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Sony keeping Bungie open is genius and paints Xbox as the bad guy

OPINION: Sony’s first act as custodian of Bungie was to promise Destiny 2 and all future games will be open for all gamers. It’s the perfect strategy to counter Microsoft’s hoarding approach

In every good sports movie, there’s a good guy and a bad guy. A plucky underdog to root for against a dominant and often malevolent force. There was Rocky and Apollo, Rocky and Clubber, Rocky and Drago, Rocky and, well, you get the idea. Following this week’s events, it’s becoming clear Sony wants to cast the PS5 in that Balboa role.

By purchasing Bungie and immediately declaring the studio will retain its creative freedom and independence to publish games on any platform it wishes, Sony made a statement. It won’t be the one to take away the third-party games both formats have enjoyed. After all, it’s the good guy, here.

Sony is saying consolidation of third-party studio ownership does not have to mean hoarding franchises as exclusive properties to marginalise half of console gamers. It can say to gamers “we bought this studio, but we’re keeping it open to everyone.”

It’s a smart move. Historically, Microsoft has been an easy enemy to rally people against. Apple did it masterfully for years in the PC vs Mac era, albeit without coming close to overthrowing the Windows empire. 

The strategy is simple: You present yourself as the purists’ alternative and a more wholesome choice than the great monopoliser, despite being an immense power in your own right. Sony’s “for the players” motto is a marketing term it can really bring to life, when comparing it to an empire taking games away from fans, as Microsoft seems certain to do following the acquisitions of Bethesda and Activision Blizzard.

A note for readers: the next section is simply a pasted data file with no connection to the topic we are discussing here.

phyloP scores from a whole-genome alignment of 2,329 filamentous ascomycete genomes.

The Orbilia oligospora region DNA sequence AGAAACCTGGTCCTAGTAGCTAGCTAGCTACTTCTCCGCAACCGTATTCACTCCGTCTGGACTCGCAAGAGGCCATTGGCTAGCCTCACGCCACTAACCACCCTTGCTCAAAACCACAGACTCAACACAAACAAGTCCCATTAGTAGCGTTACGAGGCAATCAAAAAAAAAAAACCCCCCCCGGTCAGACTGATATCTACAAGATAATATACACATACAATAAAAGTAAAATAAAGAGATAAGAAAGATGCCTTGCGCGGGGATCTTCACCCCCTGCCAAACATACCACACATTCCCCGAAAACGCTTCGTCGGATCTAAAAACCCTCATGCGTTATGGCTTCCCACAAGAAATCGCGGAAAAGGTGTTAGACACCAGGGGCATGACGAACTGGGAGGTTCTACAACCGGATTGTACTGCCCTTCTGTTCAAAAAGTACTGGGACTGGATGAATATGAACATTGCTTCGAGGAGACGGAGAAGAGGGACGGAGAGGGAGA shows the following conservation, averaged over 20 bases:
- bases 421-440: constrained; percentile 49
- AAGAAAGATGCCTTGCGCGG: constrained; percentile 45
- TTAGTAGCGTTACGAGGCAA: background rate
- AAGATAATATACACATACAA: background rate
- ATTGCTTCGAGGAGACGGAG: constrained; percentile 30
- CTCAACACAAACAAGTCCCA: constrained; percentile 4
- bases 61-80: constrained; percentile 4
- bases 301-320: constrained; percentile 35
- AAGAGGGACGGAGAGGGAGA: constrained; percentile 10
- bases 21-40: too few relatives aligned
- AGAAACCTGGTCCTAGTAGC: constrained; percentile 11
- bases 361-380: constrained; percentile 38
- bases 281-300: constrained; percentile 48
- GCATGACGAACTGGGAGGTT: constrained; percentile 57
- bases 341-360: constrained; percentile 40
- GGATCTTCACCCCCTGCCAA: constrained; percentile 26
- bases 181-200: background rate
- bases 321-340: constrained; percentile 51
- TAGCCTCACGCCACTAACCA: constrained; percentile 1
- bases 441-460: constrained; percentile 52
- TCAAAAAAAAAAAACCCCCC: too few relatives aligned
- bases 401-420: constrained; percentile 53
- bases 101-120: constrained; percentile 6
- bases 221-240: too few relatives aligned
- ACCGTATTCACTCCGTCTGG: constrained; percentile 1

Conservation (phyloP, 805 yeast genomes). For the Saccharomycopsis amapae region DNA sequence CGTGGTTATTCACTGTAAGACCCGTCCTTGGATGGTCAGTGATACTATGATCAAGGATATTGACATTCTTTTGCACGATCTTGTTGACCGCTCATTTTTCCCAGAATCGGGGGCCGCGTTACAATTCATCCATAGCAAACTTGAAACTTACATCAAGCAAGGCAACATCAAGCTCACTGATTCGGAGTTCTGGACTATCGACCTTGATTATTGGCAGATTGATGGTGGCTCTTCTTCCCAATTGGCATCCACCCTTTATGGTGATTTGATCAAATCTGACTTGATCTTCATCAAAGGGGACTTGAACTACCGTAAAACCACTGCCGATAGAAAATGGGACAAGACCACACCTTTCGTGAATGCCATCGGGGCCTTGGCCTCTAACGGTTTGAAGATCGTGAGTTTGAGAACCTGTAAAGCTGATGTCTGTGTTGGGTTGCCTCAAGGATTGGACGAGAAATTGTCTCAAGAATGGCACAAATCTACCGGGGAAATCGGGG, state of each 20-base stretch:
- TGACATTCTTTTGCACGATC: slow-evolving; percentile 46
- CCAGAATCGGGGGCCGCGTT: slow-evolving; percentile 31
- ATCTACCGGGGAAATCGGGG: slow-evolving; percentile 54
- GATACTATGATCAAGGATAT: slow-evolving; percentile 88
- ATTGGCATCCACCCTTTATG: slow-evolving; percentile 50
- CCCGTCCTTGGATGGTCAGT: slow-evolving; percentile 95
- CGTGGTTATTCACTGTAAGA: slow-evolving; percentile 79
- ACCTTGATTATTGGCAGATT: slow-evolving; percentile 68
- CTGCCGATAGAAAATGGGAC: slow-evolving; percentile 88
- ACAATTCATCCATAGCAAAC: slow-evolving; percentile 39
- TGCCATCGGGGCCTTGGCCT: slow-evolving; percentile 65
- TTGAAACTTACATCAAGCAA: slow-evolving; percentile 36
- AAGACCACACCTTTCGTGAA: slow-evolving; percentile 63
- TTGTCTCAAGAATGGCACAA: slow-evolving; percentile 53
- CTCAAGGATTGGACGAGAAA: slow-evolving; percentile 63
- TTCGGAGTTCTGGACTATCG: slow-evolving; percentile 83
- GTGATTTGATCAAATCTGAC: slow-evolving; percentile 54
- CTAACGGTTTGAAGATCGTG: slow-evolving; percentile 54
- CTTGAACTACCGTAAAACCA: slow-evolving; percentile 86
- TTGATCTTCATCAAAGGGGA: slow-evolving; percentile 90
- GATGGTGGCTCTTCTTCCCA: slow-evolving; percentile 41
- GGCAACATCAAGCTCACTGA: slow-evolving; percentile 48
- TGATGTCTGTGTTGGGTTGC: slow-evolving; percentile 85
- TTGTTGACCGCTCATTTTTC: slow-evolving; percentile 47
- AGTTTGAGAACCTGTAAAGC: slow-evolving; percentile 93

Organic acquisitions

Until the acquisition of Bungie, Sony had taken an organic approach to bringing external studios in-house, rather than buying the finished article. If you do a great job for it on an exclusive game, it’ll often bring your studio into the fold to protect that IP, and invest heavily in its success moving forward. It is a strategy that has worked spectacularly well. 

It happened in 2001 when Sony snapped-up Naughty Dog after Crash Bandicoot was a revelation for the PS1. Look where that studio is now, 20 years on! Look what Uncharted and The Last of Us have done for the PlayStation brand!

Sony did the same with Guerrilla Games, which has gone from Killzone to the forthcoming PS5 exclusive, Horizon Forbidden West. More recently, the same tactic has been deployed when acquiring Insomniac Games (Marvel’s Spider-Man, Ratchet & Clank, Spyro) and Housemarque (Returnal).

Microsoft’s is doing the exact opposite. It is going after the previously neutral giants for big, big money to control the playing field and overturn its crushing defeat in an PS4 vs Xbox One battle largely decided by Sony’s superior exclusives. 

Microsoft’s take-overs have changed the rules of engagement, and it’s completely different to the way Sony has internalised third-party studios and talent.

Hand of friendship

Sony, by buying Bungie, is offering a hand of friendship to gamers on both sides of the divide. Love Destiny? You’ll always be able to play it. Elsewhere, Sony is offering a first-party game (the PlayStation logo is on the box!), MLB: The Show 22 to Xbox and Nintendo Switch. If you want it on PS5, you’ll pay up to $70. On Xbox, it’ll be free on day one with Game Pass. 

Meanwhile, Call of Duty is only guaranteed on PlayStation for the length of the existing agreement. Starfield, Bethesda’s next AAA release, is highly likely to stay Microsoft-exclusive. Microsoft is becoming a puppet master that can decide who can play what, leaving gamers in limbo. 

No-one is naïve enough to think Sony has bought Bungie as a direct response to the Activision Blizzard deal. These multi-billion dollar deals take months to come together. However, Sony can frame the acquisition within the recent context. 

Sony giveth to help Bungie games get bigger and better for all. Microsoft taketh away, like the richest poker player at the table greedily betting beyond everyone else’s limit and scooping mounds of chips into his lap.

With Game Pass, Microsoft can built a shield against the hoarding allegations that threatens PlayStation gamers’ access to franchises they’ve taken for granted; like Call of Duty, DOOM, Diablo and Fallout.

It could pledge to launch Game Pass on PlayStation, thus allowing PS5 owners to retain access to everything they expected and gain Forza, Flight Simulator, Halo, and the rest. Sony, of course, won’t do it. Microsoft can and probably will pin the blame on Sony’s stubbornness as the reason PlayStation owners can’t play Call of Duty anymore. 

This is shaping-up as a PR battle as much as a content war. But by styling itself as the good guys looking after the interests of all gamers, Sony may have a strategy that makes it more Rocky than Drago. 

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